NB: Science writing is now mostly published at my second blog, Longhand & Scribblings. Follow the link to find out more!

Sunday, 27 July 2014

King George Square

I'D had a day of wandering. Partly, this was to fill time, to make the most of a rare free day before business began. Mostly, however, it was to fend off jet lag, for I had arrived at 7am after a day of flights on the back of a full working day, with little sleep in between.

I packed it in. First there was the music emanating from the West Side, next the story of the kuril and the elephant, the dinosaurs, the Nepalese pagoda and finally the lizards of the botanic gardens. I was all ready to head back to my hotel, when I heard it.

"ABC. Easy as 123."

Except... this was no Jackson 5 song. As far as I recall, the Jackson 5 version did not include such words as 'boycott' or 'Israel'. I walked towards the sound. There, in the shadow of a cafe whose logo is of Batman, the masked vigilante, a speaker rallied masses to boycott Israel.

No matter your feelings, expertise or interpretation, sometimes a sight is truly stronger than words, certainly stronger than words I can think of. The sight of 1000 people, including children, marching in solidarity with Gaza through the streets of Brisbane, is one I shall never forget.

Tuesday, 24 June 2014

Frankfurt am Main

Baggage carts roam wild with
dollies pulled behind and
tugs heave the big boys,
the jumbos and the jets, and
Lufthansa the main man,
the lord of all around but
other airlines flash their
tail feathers with pride as
planes they line up end to end
ready for the skies, and
trolleys zip between them all,
to keep the queue from failing
and a giant hulk of metal touches down, ready to be serviced, confident that all will bow before him

I look up. Ukraine have just missed a shot on goal, their blue livery a flash of colour between the whites of England. It had been a spark of excitement in an otherwise disappointing game. The lone man at our gate sits down, disappointed. It is just him and us, three in all, watching the people, the football, and the patterns of the vehicles as they perform so dutifully outside.

Small and nimble luggage carts

zigzag past the fuel trucks;
vans they follow secret tracks
that intersect the thoroughfare
occupied by flat things:
wide and brutish flat things
chased by wobbling stairwells
and a bendy sluggish apron bus;
catering trucks elevate
while belt loaders they lift weights:
the weights of all the baggage load
of nimble, zippy luggage carts
while a giant hulk of metal roars, ready to tear a hole in the sky en route to far away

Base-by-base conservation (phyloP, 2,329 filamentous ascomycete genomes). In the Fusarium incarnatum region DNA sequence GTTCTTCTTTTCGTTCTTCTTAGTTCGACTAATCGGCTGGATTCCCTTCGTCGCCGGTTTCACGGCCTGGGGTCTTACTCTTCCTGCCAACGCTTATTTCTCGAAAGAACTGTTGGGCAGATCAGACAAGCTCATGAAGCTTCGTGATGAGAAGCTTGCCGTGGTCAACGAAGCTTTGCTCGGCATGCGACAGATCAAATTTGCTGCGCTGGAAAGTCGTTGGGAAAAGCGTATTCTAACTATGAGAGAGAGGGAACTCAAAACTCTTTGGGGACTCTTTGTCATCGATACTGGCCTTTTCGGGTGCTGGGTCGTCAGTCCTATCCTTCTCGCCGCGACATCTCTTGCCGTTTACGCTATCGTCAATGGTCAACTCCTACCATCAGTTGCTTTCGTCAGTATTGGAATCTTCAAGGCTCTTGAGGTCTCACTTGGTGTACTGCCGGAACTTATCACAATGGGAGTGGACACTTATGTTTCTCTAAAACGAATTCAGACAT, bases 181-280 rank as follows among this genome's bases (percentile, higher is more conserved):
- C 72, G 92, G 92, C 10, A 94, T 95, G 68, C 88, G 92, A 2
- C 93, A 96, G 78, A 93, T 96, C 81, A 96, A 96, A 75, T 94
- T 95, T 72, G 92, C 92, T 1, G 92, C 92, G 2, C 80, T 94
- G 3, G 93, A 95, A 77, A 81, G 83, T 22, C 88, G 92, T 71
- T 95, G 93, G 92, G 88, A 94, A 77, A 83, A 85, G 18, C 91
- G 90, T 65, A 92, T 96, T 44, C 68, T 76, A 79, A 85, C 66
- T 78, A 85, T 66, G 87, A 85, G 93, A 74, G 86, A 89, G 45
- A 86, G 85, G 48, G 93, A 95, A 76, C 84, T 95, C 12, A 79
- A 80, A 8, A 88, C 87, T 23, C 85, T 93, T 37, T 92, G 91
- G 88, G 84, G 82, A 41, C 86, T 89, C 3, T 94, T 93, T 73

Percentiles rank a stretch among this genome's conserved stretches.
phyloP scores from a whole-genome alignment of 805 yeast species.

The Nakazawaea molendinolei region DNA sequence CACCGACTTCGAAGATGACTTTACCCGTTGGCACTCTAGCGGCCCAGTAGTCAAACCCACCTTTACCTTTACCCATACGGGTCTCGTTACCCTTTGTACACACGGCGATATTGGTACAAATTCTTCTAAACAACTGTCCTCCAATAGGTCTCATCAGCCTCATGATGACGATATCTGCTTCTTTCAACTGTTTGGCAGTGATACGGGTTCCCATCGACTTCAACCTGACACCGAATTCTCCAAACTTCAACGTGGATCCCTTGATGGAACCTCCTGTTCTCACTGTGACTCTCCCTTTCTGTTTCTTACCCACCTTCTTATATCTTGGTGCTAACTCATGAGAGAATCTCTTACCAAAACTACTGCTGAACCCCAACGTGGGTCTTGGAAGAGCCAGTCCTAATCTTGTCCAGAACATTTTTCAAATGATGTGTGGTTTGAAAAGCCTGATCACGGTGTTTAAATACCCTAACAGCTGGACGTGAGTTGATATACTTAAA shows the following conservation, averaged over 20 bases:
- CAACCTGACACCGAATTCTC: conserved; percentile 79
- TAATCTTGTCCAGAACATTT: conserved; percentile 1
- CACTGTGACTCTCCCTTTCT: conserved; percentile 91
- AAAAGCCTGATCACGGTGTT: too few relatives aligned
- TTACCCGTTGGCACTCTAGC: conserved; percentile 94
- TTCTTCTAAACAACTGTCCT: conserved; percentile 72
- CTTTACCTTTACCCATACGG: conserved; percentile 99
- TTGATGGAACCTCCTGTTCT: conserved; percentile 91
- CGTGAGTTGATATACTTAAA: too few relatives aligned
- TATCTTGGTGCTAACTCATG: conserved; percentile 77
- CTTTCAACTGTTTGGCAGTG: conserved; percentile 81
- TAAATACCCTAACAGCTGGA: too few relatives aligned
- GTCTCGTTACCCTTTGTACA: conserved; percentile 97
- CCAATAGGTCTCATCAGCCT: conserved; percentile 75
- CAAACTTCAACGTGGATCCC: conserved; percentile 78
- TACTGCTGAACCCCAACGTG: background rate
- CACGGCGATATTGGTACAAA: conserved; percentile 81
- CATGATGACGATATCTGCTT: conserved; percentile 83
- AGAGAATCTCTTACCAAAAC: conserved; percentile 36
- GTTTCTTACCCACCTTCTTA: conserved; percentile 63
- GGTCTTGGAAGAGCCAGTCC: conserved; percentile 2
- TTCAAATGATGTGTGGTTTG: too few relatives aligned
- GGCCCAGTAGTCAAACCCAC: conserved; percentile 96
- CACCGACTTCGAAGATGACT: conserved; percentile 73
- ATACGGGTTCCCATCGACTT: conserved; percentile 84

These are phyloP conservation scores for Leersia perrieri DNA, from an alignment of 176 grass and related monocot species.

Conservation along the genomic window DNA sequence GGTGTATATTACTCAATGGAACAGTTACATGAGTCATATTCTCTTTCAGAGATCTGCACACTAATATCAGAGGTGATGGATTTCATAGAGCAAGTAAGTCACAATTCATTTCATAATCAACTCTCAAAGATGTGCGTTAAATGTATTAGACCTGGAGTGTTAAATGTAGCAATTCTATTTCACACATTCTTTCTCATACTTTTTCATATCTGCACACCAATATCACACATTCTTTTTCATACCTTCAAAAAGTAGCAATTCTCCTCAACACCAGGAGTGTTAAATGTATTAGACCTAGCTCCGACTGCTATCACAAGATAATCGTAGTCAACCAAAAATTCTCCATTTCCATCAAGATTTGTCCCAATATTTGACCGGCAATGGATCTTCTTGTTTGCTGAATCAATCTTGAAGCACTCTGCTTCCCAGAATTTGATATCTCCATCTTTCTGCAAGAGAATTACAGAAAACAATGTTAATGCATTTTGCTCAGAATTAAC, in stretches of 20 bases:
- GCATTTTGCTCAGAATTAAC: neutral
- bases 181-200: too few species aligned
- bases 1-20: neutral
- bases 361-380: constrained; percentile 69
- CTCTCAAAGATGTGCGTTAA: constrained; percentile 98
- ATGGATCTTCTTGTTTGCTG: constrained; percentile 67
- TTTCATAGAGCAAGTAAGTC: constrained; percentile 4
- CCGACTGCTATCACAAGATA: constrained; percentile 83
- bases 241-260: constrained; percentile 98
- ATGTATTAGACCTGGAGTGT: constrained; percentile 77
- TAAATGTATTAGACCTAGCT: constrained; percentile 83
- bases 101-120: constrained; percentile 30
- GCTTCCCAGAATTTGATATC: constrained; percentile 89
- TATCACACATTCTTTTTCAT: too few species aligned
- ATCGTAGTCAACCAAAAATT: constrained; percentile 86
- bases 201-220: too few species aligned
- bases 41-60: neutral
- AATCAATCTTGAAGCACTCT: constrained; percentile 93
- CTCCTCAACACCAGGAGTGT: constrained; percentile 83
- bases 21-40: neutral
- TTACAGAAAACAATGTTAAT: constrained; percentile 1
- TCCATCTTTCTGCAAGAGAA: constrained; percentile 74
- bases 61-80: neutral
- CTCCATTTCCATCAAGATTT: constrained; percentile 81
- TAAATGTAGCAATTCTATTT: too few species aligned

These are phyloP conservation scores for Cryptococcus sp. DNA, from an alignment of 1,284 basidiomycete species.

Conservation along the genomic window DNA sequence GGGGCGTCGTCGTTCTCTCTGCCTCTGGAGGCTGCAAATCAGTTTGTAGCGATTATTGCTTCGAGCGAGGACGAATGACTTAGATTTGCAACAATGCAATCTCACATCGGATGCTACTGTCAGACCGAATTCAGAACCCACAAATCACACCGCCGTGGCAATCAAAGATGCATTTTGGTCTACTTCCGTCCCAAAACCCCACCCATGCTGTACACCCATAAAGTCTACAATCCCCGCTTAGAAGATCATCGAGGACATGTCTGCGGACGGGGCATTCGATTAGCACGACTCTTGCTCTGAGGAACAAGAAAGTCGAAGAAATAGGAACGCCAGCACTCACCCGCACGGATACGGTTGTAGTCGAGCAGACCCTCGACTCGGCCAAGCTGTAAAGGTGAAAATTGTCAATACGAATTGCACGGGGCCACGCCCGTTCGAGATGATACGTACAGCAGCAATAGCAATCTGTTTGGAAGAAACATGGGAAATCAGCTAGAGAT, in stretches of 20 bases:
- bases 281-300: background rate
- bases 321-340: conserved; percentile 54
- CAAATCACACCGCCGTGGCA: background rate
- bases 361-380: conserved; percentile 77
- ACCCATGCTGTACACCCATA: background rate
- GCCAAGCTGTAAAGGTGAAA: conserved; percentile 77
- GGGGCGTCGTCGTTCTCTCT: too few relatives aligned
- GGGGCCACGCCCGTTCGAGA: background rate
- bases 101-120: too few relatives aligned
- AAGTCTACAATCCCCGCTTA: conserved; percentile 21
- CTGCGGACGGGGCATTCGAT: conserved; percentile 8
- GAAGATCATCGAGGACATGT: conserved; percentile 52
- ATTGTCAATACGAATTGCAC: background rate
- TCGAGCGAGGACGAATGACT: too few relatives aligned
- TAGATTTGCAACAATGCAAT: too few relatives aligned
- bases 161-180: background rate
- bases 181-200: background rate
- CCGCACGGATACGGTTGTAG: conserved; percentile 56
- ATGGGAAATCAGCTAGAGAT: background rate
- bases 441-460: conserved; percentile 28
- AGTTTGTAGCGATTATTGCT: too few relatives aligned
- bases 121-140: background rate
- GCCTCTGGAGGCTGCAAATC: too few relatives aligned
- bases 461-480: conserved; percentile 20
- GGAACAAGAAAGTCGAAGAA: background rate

It is unnervingly quiet at our gate. It is still just three people, and departure is imminent. The score remains 0-0. 

But outside, everything is moving to a secret rhythm. Planes land. Planes take off. Planes taxi and are swarmed by mechanical pilot fish: tugs and ramps and carts and vans and caterers and refuelers and container loaders and conveyor belt loaders and solid states. And all around are invisible roads, crossing one another to keep everything ticking. Everywhere movement: everyone busy. It is a logistical dream! A vehicular ballet! Another set of engines roar.

A call is made on the radio. Our gate has changed.

We have to run.

Wednesday, 21 May 2014


High above the city, fortifications tell of a wicked tale: a castle built out of love for a country — a love of Catalonia — yet taken by rounds of kings, tyrants and dictators: built by Catalan rebels, taken by Philip IV, garrisoned by forces of an unsupported king, successively stormed, re-occupied, demolished, retaken, defeated and rebuilt to become a home for first political, then judicial, repression. For every insurrection by the people of the city, the castle would be used to bombard them. Cannons were installed: cannons that fired down on the public below. The terror was indiscriminate. Hundreds died. 40,000 fled. At last the castle passed from military hands, but into the hands of torturers. A time of mass detentions, starvation, show trials and immediate executions began; prisoners numbered into the thousands; tribunals for treason, espionage, defeatism, sabotage and anti-fascism were the hallmarks of what became a memorial to Franco. “The city”, they say, “was subjugated by the mountain”.

And yet, on this day, the sun shines. Bright flowers spring forth between cracks in the ramparts, purple and green bursting through the dust; a worker ant wanders across the path over the bastion, clutching the leaf litter with which she will build a new home but frequently being blown back by, what is for her, a ferocious wind; a tourist poses in a summery dress beneath a cherry blossom, unaware of the dark cloud that hangs inside the castle chambers; in what was the Santa Eulàlia moat, long since turfed over, archers practise their craft — I witness a perfect bullseye; and on the roof, a couple embrace with the entire city beneath their feet.

Four Vickers 152.4/50 model 1923 battery cannons sit silent, looking out over the coast they were installed to defend and terrify. Signs of damage are evident on these enormous symbols of violence, but their damage was not caused by violence — slowly, they are being attacked by graffiti: a peace sign on one, “PROUD” written on another; and declarations of love scatter the inside of them all — Laura for Peter, Sergio for Loli, Ron for Mörgane, Dani for Enri, Javi for Ana. These weapons of war rust, their olive drab disappearing to the red-brown metallic residue, but the names of lovers, friends and explorers etched into the metalwork remain.